One of the most successful apps I worked on is the Bumba App for iOS. I worked on this project in 2011 and it was launched in April 2011. Since the beginning the application has been in the Belgian App Store’s Paid Apps Top 100. It was also number 1 app for the first week after the launch. I can’t actually share the download numbers, but this graph from App Annie shows Bumba’s ranking since the launch of the app. To be honest the success was mostly due to the fact that this little clown Bumba is a very popular TV character for kids between 2 and 4 years old in Belgium and Holland.

bumba-history

With the launch of Windows 8 this year, we saw an opportunity to be present in the Windows Store from day one. And because we built the app using cocos2d for iOS which is a native iOS framework, we could not just reuse the code and compile to Windows 8 SDK. Another constraint was the timing. We had only a month to get our app ready and uploaded to the Windows Store. If not we would miss the launch. I will go through some of the choices we made before explaining the final solution.

The platform shift

cocos2dx_landscape

cocos2dx-win8

The obvious choice was cocos2d-x, the cross-platform version of the framework we used to build the original. Obvious, well not completely. I did some testing porting one of the mini games from Objective-C to C++ and that worked pretty well. I did not have a lot of C++ knowlegde, but I managed to create a working demo that worked on iOS.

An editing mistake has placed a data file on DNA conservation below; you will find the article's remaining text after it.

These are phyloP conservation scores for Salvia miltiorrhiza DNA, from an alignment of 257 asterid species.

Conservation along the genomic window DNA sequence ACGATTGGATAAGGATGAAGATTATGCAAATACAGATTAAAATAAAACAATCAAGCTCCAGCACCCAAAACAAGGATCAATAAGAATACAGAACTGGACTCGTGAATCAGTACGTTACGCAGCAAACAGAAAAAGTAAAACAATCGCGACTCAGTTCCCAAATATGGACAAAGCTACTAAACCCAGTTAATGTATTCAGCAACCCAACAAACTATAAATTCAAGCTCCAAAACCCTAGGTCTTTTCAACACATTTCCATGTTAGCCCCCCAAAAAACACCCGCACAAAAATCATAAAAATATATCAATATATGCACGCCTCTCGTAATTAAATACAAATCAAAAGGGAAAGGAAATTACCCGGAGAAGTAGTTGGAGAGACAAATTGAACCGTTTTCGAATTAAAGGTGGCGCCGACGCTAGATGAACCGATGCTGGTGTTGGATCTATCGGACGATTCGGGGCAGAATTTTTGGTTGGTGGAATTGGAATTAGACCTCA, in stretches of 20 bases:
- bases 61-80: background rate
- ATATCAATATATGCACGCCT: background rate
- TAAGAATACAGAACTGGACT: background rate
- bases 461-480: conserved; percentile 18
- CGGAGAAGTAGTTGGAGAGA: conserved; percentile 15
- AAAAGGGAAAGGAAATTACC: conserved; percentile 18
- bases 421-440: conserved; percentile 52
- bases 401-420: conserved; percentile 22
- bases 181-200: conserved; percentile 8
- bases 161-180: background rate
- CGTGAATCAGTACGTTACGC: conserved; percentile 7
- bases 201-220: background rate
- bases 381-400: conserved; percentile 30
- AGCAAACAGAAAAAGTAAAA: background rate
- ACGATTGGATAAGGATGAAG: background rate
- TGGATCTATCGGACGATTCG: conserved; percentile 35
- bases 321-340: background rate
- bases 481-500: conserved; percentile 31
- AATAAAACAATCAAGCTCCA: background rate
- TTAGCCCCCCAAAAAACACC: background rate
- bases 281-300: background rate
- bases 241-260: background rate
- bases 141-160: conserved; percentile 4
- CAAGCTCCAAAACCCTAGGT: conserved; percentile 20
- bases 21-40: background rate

We did not want to build a cross platform version of our app, but a Windows 8 version. And then I discovered that the main branch did not support Windows 8. There is however a separate repository for the Windows 8 version. But this version worked on older versions of the API. I had to re-write some code and got the demo working on Windows 8.

So not a bad solution. The framework was still a but unstable and I had to learn C++, but doable.

cocos2dx-html5

But wait, Windows 8 supports JavaScript/HTML apps out of the box, so why not use JavaScript. It’s hot and a lot more people at Nascom have some kind of knowledge of JavaScript.

I ported the same games from the original app to the JavaScript version of the Framework. After half a day I managed to hack together a workable demo. Next you can see 2 simple demos that I created to see what’s possible.

So that seemed to work fine in the browser, but after porting the code from a website to a Windows 8 App we got some errors. Also Windows 8 apps need to support Touch and this framework didn’t behave as expected. It looks like most of the code was optimized for Webkit based browsers, and because a Windows 8 JavaScript app uses IE 10 internally it cause some problems that were not that easy to fix. More info about cocos2dx-html5 can be found here.

Important: All images used in the demo’s are copyrighted to Studio 100.  These experiments are not fully functional mini games, you’ll have to buy one of our apps for that.

CreateJS

createJS

After talking to the Microsoft gaming specialist David Rousset, we decided to try out the CreateJS Framework from Grant Skinner. This framework fully supports the latest Microsoft browsers and some pretty impressive games are already available on the internet. Checkout Pirates Love. Daisies and Atari Arcade.